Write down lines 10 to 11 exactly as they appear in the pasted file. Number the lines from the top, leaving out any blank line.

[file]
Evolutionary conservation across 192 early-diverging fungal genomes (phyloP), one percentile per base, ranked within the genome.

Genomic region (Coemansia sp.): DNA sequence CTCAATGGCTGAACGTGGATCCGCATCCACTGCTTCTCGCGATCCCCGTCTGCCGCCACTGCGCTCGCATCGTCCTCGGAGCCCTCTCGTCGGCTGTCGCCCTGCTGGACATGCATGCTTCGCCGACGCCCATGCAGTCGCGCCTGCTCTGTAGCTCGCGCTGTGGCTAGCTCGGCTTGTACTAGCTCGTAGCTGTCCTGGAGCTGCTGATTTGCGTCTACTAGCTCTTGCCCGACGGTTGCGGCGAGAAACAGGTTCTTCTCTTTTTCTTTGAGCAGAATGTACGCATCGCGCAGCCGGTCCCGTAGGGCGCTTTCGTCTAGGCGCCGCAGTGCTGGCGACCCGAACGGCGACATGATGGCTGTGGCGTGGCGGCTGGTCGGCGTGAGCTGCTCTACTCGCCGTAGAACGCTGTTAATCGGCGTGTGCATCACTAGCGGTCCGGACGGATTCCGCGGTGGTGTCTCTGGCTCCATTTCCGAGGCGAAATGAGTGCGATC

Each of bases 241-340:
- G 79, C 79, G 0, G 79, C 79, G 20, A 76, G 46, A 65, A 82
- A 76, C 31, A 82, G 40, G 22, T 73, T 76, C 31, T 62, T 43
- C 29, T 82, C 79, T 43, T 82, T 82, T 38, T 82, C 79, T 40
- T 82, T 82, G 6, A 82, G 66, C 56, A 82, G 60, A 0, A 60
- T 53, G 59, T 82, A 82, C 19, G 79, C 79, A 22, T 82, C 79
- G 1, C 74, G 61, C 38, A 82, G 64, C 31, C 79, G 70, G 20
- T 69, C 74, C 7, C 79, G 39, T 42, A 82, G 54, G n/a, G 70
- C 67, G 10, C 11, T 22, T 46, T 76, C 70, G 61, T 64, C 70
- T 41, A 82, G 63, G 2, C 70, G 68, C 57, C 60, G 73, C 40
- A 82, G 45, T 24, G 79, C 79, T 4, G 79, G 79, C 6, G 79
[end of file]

- T 69, C 74, C 7, C 79, G 39, T 42, A 82, G 54, G n/a, G 70
- C 67, G 10, C 11, T 22, T 46, T 76, C 70, G 61, T 64, C 70